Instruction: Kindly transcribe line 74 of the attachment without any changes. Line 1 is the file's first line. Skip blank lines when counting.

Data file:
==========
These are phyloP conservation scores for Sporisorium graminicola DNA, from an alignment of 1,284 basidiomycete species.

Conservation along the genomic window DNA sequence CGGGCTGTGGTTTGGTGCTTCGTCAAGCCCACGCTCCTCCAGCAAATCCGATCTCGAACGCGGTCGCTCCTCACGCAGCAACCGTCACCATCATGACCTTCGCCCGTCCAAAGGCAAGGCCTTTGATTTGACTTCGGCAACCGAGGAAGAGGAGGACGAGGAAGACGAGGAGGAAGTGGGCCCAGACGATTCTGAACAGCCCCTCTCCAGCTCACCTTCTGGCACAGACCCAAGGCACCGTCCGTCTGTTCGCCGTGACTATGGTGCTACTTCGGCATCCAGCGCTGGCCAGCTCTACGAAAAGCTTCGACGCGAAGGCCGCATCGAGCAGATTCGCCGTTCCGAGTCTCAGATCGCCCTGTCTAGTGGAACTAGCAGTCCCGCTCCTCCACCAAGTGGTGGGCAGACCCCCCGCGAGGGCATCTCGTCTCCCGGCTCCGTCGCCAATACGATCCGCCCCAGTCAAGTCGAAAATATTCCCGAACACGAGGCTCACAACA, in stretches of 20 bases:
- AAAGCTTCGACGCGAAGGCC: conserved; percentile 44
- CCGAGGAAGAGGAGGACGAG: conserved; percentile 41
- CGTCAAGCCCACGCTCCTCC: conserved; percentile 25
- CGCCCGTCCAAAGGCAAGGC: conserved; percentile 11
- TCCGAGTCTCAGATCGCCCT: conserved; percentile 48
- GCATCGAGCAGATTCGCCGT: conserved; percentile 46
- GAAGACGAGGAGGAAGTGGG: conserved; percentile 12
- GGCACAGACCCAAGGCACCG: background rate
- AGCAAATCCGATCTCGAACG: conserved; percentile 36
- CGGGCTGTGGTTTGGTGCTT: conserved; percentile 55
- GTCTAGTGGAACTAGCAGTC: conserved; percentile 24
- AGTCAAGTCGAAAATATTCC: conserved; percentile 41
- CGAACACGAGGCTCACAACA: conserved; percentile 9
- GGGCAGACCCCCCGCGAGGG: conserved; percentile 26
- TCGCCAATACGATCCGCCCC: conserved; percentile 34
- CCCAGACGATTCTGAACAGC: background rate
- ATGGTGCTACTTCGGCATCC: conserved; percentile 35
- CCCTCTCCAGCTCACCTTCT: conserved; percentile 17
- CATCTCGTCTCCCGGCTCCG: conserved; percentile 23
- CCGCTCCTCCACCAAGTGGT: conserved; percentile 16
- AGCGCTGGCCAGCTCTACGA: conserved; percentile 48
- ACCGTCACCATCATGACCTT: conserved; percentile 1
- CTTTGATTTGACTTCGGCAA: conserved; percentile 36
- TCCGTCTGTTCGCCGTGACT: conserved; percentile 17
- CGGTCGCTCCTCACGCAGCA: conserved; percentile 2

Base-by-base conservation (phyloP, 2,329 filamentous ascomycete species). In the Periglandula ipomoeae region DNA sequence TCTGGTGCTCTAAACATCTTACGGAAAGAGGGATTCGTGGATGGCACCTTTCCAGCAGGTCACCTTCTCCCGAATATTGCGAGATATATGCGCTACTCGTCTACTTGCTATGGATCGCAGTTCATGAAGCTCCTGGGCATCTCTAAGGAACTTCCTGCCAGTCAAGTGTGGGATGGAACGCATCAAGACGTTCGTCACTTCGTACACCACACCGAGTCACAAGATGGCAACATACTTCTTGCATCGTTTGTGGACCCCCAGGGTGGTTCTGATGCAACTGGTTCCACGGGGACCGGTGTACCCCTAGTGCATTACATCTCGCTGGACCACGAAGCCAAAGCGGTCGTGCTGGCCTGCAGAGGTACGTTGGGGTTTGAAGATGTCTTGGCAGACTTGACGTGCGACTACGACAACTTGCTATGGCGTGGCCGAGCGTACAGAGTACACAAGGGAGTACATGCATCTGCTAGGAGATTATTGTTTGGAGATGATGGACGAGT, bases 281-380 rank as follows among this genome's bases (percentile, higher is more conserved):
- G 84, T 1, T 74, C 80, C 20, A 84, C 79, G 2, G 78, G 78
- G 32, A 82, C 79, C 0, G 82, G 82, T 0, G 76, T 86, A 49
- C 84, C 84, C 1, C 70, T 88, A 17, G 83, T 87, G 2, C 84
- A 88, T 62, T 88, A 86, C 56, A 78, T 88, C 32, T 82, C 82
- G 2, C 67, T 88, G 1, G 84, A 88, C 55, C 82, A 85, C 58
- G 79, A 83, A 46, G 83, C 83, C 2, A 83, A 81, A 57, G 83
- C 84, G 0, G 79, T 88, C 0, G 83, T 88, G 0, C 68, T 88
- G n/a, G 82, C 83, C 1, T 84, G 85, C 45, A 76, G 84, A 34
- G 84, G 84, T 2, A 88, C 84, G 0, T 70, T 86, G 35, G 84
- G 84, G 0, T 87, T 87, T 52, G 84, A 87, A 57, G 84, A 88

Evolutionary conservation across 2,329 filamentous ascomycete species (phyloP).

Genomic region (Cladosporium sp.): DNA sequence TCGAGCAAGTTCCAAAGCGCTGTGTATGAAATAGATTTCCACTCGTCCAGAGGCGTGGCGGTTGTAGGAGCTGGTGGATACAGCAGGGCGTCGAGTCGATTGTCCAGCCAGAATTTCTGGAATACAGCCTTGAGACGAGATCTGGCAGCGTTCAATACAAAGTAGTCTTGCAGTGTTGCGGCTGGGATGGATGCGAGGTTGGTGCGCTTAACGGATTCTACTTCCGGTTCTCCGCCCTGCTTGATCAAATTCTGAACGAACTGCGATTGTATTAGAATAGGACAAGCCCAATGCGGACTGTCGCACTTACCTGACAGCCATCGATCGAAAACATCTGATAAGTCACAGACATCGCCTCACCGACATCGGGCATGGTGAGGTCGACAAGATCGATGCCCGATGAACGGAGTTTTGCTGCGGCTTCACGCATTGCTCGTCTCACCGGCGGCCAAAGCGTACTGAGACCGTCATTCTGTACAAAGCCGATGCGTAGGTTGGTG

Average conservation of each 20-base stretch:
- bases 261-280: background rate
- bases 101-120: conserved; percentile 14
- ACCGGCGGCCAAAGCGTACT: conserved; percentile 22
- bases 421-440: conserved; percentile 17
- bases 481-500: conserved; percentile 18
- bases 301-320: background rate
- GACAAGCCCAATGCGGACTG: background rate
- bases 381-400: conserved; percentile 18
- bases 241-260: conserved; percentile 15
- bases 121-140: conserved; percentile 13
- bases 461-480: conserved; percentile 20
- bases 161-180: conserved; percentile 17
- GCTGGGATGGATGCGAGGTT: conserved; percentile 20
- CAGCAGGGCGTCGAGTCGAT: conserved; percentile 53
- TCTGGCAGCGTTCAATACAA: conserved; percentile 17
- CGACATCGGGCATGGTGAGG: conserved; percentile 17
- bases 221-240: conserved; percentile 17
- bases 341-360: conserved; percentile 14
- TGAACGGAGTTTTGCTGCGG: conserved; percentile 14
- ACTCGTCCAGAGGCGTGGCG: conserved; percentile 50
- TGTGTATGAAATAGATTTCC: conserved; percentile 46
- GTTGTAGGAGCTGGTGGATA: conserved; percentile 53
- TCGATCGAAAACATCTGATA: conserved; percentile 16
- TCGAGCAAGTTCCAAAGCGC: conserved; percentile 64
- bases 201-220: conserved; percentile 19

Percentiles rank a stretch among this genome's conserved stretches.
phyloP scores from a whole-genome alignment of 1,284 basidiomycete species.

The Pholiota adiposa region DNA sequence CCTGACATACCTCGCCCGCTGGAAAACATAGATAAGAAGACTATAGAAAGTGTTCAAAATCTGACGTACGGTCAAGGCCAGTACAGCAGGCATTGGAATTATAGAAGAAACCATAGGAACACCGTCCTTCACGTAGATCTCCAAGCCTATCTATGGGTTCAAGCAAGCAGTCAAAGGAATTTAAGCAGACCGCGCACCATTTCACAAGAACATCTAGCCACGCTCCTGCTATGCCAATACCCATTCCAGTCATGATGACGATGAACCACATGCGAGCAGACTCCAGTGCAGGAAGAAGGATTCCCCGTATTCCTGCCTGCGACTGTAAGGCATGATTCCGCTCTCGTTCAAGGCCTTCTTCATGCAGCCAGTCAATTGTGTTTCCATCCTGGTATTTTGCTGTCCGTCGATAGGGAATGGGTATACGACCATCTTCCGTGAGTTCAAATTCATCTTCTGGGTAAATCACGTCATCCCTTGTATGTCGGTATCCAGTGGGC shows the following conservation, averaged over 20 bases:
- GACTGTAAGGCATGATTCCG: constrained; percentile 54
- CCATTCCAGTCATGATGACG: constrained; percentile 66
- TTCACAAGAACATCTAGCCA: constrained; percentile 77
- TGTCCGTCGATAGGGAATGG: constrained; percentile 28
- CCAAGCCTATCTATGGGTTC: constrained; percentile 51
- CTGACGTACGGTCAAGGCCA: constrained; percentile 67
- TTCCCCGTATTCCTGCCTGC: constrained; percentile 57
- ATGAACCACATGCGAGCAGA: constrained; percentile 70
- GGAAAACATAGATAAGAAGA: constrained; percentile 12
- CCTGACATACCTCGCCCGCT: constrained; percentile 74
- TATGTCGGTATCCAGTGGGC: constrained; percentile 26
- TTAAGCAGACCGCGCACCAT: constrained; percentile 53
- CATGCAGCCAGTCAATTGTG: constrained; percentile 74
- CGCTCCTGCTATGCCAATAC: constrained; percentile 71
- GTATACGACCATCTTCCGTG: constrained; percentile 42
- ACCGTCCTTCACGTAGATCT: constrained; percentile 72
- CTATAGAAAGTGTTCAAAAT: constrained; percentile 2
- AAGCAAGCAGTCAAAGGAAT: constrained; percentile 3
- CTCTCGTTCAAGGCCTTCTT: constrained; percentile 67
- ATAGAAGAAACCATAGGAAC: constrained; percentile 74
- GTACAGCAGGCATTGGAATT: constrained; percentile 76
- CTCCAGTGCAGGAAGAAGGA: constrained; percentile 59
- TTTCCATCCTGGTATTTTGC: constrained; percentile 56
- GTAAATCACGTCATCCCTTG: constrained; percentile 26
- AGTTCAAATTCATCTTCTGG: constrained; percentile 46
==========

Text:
- CCAAGCCTATCTATGGGTTC: constrained; percentile 51